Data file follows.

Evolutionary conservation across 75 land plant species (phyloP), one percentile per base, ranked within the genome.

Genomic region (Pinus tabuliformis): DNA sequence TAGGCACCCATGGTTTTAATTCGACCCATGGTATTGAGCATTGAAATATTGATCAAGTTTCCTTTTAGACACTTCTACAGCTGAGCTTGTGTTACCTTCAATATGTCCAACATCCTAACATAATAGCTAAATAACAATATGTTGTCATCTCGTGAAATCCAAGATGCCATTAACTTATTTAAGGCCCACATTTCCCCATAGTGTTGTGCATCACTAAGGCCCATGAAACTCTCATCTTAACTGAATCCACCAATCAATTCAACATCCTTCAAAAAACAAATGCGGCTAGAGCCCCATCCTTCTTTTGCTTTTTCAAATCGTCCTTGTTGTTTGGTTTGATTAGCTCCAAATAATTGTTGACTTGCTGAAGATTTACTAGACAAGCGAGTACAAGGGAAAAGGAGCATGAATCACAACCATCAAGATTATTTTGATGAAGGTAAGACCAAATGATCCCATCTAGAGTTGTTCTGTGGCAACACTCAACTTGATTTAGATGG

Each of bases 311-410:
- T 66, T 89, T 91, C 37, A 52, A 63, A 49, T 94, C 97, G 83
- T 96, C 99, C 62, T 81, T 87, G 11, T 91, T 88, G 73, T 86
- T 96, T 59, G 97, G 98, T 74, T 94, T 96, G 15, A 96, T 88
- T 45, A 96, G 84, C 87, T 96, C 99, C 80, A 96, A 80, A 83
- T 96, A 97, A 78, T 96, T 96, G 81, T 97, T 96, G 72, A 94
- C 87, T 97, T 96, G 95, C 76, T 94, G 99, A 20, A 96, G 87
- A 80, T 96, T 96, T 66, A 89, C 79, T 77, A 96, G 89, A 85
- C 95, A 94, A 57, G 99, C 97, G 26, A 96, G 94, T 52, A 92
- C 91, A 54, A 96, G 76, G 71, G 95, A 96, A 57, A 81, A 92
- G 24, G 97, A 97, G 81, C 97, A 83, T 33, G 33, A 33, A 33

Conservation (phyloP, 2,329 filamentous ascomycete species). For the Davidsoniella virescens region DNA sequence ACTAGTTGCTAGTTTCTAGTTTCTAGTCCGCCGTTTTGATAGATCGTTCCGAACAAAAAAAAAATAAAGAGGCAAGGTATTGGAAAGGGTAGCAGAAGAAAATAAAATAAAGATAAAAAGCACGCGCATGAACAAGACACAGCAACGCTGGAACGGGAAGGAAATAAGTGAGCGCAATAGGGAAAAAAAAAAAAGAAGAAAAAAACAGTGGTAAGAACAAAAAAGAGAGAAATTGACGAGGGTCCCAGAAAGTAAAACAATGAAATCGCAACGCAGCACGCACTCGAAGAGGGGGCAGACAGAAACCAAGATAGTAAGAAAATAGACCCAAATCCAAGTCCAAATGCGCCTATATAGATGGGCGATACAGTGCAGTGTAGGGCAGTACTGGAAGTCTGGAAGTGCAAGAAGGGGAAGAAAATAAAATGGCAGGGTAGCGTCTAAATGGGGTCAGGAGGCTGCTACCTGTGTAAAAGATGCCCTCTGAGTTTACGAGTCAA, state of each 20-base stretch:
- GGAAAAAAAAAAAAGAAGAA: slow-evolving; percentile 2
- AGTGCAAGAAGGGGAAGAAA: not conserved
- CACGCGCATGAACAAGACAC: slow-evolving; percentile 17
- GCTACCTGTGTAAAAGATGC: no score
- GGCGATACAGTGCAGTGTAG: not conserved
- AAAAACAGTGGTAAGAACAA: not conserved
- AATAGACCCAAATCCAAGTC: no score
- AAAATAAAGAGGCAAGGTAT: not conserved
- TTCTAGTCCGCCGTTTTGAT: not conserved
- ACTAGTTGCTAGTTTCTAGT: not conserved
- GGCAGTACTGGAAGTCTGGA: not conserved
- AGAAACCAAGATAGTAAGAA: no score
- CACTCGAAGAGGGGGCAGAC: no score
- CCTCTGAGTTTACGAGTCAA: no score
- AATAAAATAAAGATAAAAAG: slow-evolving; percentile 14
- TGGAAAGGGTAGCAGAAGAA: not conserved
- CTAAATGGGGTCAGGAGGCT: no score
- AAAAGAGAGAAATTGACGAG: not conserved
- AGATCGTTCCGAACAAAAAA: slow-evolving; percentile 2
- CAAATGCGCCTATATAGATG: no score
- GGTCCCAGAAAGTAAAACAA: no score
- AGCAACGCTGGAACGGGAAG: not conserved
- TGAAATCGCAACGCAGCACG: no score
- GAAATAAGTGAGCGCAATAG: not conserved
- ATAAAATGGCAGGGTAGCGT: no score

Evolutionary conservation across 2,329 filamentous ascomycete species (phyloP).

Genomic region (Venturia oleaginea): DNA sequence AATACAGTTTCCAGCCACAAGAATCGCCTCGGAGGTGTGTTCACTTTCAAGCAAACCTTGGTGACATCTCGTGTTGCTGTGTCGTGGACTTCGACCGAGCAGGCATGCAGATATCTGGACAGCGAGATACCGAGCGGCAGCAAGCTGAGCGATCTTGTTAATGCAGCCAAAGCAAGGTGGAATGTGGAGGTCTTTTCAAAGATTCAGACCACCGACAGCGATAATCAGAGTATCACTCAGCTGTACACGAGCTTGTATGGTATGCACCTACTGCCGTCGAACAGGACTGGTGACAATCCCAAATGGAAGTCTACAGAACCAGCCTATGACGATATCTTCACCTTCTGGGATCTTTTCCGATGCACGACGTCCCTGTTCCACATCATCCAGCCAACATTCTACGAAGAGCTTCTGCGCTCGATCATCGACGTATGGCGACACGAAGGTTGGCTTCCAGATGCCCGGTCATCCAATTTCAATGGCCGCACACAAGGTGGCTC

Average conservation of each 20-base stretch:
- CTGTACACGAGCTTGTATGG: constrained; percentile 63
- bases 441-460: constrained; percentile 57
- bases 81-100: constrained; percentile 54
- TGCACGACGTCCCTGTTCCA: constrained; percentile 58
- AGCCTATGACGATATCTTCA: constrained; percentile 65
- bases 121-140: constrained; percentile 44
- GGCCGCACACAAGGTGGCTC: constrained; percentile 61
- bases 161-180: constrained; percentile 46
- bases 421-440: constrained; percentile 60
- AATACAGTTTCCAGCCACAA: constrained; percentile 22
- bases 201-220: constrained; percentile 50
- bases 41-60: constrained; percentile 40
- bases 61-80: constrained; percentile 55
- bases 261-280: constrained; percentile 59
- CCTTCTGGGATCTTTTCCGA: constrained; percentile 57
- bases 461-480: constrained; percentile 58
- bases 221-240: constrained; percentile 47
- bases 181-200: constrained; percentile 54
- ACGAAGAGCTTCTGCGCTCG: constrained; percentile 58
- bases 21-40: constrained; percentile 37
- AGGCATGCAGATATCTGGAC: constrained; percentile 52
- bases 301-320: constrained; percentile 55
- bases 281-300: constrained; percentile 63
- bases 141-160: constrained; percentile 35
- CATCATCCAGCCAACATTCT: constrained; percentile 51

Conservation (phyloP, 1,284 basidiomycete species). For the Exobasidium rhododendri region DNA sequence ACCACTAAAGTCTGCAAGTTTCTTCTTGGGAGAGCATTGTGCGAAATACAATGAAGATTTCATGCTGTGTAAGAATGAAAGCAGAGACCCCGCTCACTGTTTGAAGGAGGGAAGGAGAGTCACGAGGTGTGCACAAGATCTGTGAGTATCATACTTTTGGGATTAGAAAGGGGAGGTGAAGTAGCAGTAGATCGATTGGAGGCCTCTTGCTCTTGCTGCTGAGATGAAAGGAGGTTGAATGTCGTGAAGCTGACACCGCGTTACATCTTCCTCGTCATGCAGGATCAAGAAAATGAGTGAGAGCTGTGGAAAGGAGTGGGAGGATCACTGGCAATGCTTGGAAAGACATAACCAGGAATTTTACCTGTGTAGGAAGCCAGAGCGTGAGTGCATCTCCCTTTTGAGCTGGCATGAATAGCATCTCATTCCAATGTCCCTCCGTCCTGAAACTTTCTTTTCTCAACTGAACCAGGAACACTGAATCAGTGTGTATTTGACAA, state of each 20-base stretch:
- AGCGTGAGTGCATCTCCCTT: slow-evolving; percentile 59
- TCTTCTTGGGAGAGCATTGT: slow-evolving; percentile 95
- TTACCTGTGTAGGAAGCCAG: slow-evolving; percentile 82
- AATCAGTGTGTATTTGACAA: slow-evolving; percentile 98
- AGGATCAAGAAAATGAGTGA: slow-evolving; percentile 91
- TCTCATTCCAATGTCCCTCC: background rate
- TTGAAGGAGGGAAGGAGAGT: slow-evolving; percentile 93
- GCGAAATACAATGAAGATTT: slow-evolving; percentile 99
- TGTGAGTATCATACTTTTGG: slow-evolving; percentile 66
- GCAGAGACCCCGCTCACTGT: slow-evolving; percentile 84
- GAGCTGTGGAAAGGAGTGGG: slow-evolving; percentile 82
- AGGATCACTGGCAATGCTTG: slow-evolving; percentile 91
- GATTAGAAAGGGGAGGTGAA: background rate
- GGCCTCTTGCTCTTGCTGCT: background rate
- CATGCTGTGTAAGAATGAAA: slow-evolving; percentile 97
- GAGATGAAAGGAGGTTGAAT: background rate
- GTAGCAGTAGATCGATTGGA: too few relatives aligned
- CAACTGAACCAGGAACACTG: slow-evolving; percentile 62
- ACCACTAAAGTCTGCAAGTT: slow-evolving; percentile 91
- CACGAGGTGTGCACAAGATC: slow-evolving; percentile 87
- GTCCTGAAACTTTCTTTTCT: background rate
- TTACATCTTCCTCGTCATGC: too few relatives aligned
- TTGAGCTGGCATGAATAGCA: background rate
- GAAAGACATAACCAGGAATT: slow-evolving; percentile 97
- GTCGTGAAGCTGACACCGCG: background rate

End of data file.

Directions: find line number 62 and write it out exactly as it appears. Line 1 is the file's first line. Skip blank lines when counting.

- bases 21-40: constrained; percentile 37